A new partnership between the USGBC and UL sheds light on product transparency.
By Daniel Overbey
|Mikhail Davis, director of restorative enterprise at Interface, explains it was not until the company adopted a life-cycle approach to sustainability that the true impacts of Interface’s products could be understood. Photo: Huntsman Architecture|
It has been 15 years since the U.S. Green Building Council (USGBC) launched the Leadership in Energy and Environmental Design (LEED) green building rating system. That first year, 51 projects participated. Today, LEED is the most widely recognized green building program in the world, guiding the design, construction, operations, and maintenance of over 68,000 projects globally.
With the emergence of LEED, USGBC’s mission of market transformation took the first steps toward realization. Credits for single-attribute building products featuring recycled content, certified wood, or regional sourcing prompted manufacturers to not just divulge such characteristics about their products, but also to make the information easy to find. Today, manufacturers of building products routinely offer lists of green attributes through convenient resources.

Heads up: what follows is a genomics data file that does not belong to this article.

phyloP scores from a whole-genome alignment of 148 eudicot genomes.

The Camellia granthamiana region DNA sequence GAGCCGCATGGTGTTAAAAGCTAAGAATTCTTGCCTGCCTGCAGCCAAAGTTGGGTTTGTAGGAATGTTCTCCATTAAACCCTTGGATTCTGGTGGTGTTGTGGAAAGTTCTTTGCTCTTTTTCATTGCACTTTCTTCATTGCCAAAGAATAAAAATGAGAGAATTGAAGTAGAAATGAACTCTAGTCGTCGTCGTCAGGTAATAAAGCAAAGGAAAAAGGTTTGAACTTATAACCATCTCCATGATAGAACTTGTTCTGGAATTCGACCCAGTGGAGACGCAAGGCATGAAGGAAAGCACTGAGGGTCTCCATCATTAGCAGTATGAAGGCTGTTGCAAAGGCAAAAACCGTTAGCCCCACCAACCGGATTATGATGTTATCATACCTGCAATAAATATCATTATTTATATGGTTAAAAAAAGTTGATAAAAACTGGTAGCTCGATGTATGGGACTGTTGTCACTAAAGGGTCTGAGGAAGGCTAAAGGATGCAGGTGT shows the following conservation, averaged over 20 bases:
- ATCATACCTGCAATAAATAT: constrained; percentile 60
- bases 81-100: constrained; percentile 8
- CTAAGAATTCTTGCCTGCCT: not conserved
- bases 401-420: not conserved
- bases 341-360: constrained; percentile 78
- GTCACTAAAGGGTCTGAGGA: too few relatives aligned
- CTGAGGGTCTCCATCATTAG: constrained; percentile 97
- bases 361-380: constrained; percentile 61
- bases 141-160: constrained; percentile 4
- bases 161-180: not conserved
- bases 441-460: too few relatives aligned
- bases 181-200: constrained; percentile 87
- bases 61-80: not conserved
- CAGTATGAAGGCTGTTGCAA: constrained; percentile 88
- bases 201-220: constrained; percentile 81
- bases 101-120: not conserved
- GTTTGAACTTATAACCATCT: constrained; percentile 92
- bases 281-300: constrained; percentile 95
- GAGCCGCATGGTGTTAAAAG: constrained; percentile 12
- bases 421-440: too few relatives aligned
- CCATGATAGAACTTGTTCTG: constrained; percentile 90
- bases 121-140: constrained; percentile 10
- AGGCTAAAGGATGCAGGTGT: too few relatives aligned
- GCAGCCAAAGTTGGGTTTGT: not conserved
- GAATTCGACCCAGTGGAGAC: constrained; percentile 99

As the market for green building products continues to evolve and improve, it is clear that LEED must continue to lead if it is to remain relevant. Enter the rating system’s latest update—version 4—where credits have been revised to ensure that they truly add quality to the utility of a project. In the case of building products, this means going beyond crediting single-attributes and toward an integrative life-cycle-based framework by encouraging manufacturers to disclose information about the materials that comprise their products—enabling practitioners to make better decisions.